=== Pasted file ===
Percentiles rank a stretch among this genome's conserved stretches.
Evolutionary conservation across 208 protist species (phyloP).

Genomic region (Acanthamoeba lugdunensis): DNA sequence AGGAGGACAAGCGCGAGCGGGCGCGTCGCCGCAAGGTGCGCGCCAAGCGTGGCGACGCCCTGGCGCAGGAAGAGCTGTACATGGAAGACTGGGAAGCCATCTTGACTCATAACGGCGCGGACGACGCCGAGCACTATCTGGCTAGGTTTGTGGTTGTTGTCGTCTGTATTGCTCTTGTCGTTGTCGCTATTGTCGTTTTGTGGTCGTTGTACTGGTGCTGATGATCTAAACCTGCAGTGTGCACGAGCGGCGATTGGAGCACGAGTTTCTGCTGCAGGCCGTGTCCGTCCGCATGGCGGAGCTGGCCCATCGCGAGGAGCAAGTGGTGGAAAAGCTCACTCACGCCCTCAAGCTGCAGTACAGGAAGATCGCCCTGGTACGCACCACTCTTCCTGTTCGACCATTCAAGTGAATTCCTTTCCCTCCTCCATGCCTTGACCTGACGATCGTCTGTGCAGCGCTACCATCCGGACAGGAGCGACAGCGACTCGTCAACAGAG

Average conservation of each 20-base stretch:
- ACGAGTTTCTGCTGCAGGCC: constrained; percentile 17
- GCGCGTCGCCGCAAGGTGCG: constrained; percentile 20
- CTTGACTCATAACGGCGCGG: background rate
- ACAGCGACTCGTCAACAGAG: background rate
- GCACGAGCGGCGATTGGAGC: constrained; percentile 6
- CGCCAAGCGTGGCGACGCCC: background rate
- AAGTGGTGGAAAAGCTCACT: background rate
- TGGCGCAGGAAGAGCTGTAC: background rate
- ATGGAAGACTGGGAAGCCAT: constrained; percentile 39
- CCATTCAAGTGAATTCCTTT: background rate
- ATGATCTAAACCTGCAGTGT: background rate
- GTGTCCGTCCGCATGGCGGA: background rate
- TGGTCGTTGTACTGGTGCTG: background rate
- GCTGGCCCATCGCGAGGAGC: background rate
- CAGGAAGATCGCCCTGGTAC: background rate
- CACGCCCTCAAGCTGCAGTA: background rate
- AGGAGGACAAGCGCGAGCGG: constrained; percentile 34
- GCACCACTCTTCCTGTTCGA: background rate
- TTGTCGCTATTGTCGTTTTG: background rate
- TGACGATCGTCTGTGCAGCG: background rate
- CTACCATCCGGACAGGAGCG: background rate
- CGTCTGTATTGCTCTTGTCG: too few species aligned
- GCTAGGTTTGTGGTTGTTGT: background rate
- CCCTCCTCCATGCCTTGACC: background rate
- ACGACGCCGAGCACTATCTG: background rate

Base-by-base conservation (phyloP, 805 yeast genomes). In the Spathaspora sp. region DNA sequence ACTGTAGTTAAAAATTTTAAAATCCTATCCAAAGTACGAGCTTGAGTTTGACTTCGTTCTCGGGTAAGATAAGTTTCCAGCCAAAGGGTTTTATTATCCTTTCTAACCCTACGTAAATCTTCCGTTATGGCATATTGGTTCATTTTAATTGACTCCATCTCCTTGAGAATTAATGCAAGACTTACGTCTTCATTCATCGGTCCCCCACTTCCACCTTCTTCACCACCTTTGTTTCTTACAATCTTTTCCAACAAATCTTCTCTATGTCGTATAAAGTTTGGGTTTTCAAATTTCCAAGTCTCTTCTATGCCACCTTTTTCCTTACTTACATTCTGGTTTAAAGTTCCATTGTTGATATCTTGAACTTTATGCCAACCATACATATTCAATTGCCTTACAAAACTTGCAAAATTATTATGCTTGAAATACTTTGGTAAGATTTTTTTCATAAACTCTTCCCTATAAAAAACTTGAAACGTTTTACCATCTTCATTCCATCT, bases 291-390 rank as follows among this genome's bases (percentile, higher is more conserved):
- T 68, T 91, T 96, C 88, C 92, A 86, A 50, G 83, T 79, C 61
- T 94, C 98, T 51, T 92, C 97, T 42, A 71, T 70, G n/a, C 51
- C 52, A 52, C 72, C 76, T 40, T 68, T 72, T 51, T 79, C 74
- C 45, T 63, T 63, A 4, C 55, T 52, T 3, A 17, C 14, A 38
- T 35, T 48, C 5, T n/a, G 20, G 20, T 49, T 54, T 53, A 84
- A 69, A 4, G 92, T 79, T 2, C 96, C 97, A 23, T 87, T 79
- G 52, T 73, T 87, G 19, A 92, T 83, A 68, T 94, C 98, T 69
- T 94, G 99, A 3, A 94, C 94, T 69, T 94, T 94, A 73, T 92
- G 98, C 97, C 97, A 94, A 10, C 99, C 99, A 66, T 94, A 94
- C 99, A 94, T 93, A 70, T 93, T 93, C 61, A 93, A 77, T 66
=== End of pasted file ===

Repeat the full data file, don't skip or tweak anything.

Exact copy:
Percentiles rank a stretch among this genome's conserved stretches.
Evolutionary conservation across 208 protist species (phyloP).

Genomic region (Acanthamoeba lugdunensis): DNA sequence AGGAGGACAAGCGCGAGCGGGCGCGTCGCCGCAAGGTGCGCGCCAAGCGTGGCGACGCCCTGGCGCAGGAAGAGCTGTACATGGAAGACTGGGAAGCCATCTTGACTCATAACGGCGCGGACGACGCCGAGCACTATCTGGCTAGGTTTGTGGTTGTTGTCGTCTGTATTGCTCTTGTCGTTGTCGCTATTGTCGTTTTGTGGTCGTTGTACTGGTGCTGATGATCTAAACCTGCAGTGTGCACGAGCGGCGATTGGAGCACGAGTTTCTGCTGCAGGCCGTGTCCGTCCGCATGGCGGAGCTGGCCCATCGCGAGGAGCAAGTGGTGGAAAAGCTCACTCACGCCCTCAAGCTGCAGTACAGGAAGATCGCCCTGGTACGCACCACTCTTCCTGTTCGACCATTCAAGTGAATTCCTTTCCCTCCTCCATGCCTTGACCTGACGATCGTCTGTGCAGCGCTACCATCCGGACAGGAGCGACAGCGACTCGTCAACAGAG

Average conservation of each 20-base stretch:
- ACGAGTTTCTGCTGCAGGCC: constrained; percentile 17
- GCGCGTCGCCGCAAGGTGCG: constrained; percentile 20
- CTTGACTCATAACGGCGCGG: background rate
- ACAGCGACTCGTCAACAGAG: background rate
- GCACGAGCGGCGATTGGAGC: constrained; percentile 6
- CGCCAAGCGTGGCGACGCCC: background rate
- AAGTGGTGGAAAAGCTCACT: background rate
- TGGCGCAGGAAGAGCTGTAC: background rate
- ATGGAAGACTGGGAAGCCAT: constrained; percentile 39
- CCATTCAAGTGAATTCCTTT: background rate
- ATGATCTAAACCTGCAGTGT: background rate
- GTGTCCGTCCGCATGGCGGA: background rate
- TGGTCGTTGTACTGGTGCTG: background rate
- GCTGGCCCATCGCGAGGAGC: background rate
- CAGGAAGATCGCCCTGGTAC: background rate
- CACGCCCTCAAGCTGCAGTA: background rate
- AGGAGGACAAGCGCGAGCGG: constrained; percentile 34
- GCACCACTCTTCCTGTTCGA: background rate
- TTGTCGCTATTGTCGTTTTG: background rate
- TGACGATCGTCTGTGCAGCG: background rate
- CTACCATCCGGACAGGAGCG: background rate
- CGTCTGTATTGCTCTTGTCG: too few species aligned
- GCTAGGTTTGTGGTTGTTGT: background rate
- CCCTCCTCCATGCCTTGACC: background rate
- ACGACGCCGAGCACTATCTG: background rate

Base-by-base conservation (phyloP, 805 yeast genomes). In the Spathaspora sp. region DNA sequence ACTGTAGTTAAAAATTTTAAAATCCTATCCAAAGTACGAGCTTGAGTTTGACTTCGTTCTCGGGTAAGATAAGTTTCCAGCCAAAGGGTTTTATTATCCTTTCTAACCCTACGTAAATCTTCCGTTATGGCATATTGGTTCATTTTAATTGACTCCATCTCCTTGAGAATTAATGCAAGACTTACGTCTTCATTCATCGGTCCCCCACTTCCACCTTCTTCACCACCTTTGTTTCTTACAATCTTTTCCAACAAATCTTCTCTATGTCGTATAAAGTTTGGGTTTTCAAATTTCCAAGTCTCTTCTATGCCACCTTTTTCCTTACTTACATTCTGGTTTAAAGTTCCATTGTTGATATCTTGAACTTTATGCCAACCATACATATTCAATTGCCTTACAAAACTTGCAAAATTATTATGCTTGAAATACTTTGGTAAGATTTTTTTCATAAACTCTTCCCTATAAAAAACTTGAAACGTTTTACCATCTTCATTCCATCT, bases 291-390 rank as follows among this genome's bases (percentile, higher is more conserved):
- T 68, T 91, T 96, C 88, C 92, A 86, A 50, G 83, T 79, C 61
- T 94, C 98, T 51, T 92, C 97, T 42, A 71, T 70, G n/a, C 51
- C 52, A 52, C 72, C 76, T 40, T 68, T 72, T 51, T 79, C 74
- C 45, T 63, T 63, A 4, C 55, T 52, T 3, A 17, C 14, A 38
- T 35, T 48, C 5, T n/a, G 20, G 20, T 49, T 54, T 53, A 84
- A 69, A 4, G 92, T 79, T 2, C 96, C 97, A 23, T 87, T 79
- G 52, T 73, T 87, G 19, A 92, T 83, A 68, T 94, C 98, T 69
- T 94, G 99, A 3, A 94, C 94, T 69, T 94, T 94, A 73, T 92
- G 98, C 97, C 97, A 94, A 10, C 99, C 99, A 66, T 94, A 94
- C 99, A 94, T 93, A 70, T 93, T 93, C 61, A 93, A 77, T 66